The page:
September 30, 2023
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  • 4:35 pm Bailey County Senior Center to host vaccination clinic on Friday
  • 4:34 pm Special guests enhance learning during Hispanic Heritage Month
  • 4:32 pm Muleshoe Area Medical Center continues with repairs, old nursing home removal
  • 4:30 pm Week Five recap: Lockney, Sudan, Floydada earn big wins

“At [the age of] 50,” writes George Orwell, “everyone has the face he deserves.” Well, that kinda hurts, largely because I suspect it’s true.

Not that long ago, I happened to rush past a mirror at church, shot it a quick glance, and then almost broke my neck in the subsequent double-take. Somebody else was looking back from that mirror!

I might not have been particularly surprised to see one of my brothers staring back. A couple of us have been told many times that we look alike. What I didn’t expect, though, was to see my Granddaddy Key looking at me out of that glass. Good grief! When did that happen!?

On one hand, the experience is all the more pointed because it was so utterly unexpected. Such completely unbidden “lightning strike” impressions are usually accurate impressions.

On the other hand, I take a little comfort in the fact that I’ve looked in the mirror since then, and all I’ve seen is some obvious resemblance, not the dear man himself. Character-wise, I’ll never be that good. Physically speaking, I’m sure that reflection was indeed a sign of things to come. I’m just hoping that maybe I was really tired that day. Sixty is a few clicks back in my rearview mirror, and my grandfather in that mirror was, well, I thought he was older than that. Was he? Oh, boy. Back to the gym, Curt, for gerbil activity. Not likely. Maybe a little hair color. Nope. Gray is a color. Okay, I’m heading toward mostly white, I admit. Oh, well. It looked good on Granddaddy.

I’ll never forget a fascinating seminar I attended one day in which the subject was “face-reading.” The presenter was supposedly an expert in “reading” the physical characteristics of the human face. He purported to be able to look at facial features and come up with a fairly accurate description of at least some important characteristics of the person behind it. To some extent, we all do that, whether we realize it or not. (By the way, the factors I now mention are not faces, just near them, but my personal policy is that I don’t fully trust a guy with a squirrel perched on his head or a Bluetooth phone stuck in his ear until my first impression has been proven wrong.)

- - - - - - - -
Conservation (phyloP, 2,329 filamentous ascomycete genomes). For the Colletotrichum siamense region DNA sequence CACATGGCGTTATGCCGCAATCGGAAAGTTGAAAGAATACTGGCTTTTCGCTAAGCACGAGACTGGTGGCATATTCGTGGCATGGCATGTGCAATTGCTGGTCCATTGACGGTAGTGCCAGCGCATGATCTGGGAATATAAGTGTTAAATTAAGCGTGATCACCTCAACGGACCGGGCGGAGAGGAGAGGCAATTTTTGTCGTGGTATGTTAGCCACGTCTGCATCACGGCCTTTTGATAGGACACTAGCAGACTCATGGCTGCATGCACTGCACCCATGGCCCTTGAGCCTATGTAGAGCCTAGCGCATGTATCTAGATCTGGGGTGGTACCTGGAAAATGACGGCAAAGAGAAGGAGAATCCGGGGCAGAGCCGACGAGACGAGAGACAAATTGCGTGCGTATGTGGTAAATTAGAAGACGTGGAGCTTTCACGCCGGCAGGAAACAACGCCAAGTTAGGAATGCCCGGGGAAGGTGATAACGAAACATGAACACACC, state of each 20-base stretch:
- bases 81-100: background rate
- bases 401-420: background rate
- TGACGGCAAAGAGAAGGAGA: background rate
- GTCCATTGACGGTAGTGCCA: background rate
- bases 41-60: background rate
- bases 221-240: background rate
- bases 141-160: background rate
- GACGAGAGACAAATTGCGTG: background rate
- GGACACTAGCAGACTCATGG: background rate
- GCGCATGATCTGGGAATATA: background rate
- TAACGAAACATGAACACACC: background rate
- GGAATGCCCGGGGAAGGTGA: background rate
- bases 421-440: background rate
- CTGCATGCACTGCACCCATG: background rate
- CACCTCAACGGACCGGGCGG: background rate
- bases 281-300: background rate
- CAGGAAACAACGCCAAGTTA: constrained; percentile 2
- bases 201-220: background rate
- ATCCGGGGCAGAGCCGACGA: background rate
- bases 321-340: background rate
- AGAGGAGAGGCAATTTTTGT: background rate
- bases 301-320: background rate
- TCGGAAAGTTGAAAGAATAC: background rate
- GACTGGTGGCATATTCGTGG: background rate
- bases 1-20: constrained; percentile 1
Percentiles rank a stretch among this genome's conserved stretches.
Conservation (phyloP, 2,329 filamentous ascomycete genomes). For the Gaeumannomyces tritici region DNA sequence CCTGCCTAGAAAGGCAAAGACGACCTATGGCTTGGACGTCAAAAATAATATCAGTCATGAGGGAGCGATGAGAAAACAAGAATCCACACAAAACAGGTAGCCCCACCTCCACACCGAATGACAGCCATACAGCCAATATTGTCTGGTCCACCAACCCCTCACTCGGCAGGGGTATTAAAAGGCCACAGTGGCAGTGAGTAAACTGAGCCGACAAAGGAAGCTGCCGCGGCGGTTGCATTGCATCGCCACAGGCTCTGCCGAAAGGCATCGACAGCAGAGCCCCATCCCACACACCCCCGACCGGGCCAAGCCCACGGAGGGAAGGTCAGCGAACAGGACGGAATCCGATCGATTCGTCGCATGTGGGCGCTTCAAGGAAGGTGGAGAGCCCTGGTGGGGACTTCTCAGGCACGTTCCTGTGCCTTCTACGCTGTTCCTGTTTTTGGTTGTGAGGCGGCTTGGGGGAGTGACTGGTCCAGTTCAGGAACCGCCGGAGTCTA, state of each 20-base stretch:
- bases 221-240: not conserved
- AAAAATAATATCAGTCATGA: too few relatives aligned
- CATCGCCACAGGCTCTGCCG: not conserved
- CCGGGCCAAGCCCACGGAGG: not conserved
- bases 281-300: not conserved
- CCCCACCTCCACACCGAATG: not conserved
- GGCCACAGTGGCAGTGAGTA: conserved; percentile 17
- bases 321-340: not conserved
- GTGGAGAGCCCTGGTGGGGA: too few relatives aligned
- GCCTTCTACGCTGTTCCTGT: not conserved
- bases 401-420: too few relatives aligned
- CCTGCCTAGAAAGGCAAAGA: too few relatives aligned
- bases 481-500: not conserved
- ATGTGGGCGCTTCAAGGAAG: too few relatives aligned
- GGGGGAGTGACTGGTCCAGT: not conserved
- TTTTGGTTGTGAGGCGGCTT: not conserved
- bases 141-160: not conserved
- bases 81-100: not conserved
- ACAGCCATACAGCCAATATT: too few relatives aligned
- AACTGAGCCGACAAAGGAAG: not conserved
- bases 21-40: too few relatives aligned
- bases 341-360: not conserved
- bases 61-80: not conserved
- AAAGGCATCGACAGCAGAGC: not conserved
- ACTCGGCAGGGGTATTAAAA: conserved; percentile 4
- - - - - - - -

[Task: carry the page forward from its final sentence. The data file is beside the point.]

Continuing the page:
I was fairly skeptical when the seminar began, but I was interested. I knew that the guy was regularly paid well by lawyers to read the faces of jurors. And I admit that the longer I listened to him and the more examples of his craft that I perused, the more convinced I became of at least some validity in what he claims to do.

It probably follows, by the way, that faces over 50 are easier canvases to “read” than younger faces not yet as painted by life and all the experiences and attitudes that come with years.

You don’t have to be an expert to engage in a little bit of face reading. All humans do it all the time. We recognize laugh lines, furrows of worry, scars of bitterness, or the cold tell-tale marks of hatred. The terrain of faces that are good at smiling or given to scowling paint quite an accurate picture of human hearts. Consciously or not, we react to what we see. If we take it too far and refuse to alter our first impression, we’re being judgmental. But taking our impression into proper account is discernment, and we live in danger without that.

Right now, I’m remembering “reading” the most beautiful faces I’ve ever seen. They’re the faces of my grandchildren the first times I looked into their eyes. I hope they liked the face they saw as well. I was enthralled by theirs, captivated by love at first sight. I won’t be around to see their faces at 50 to see what they’ve made of them. But God grant that those fine faces are etched unmistakably with their Creator’s love and joy.

Curtis K. Shelburne



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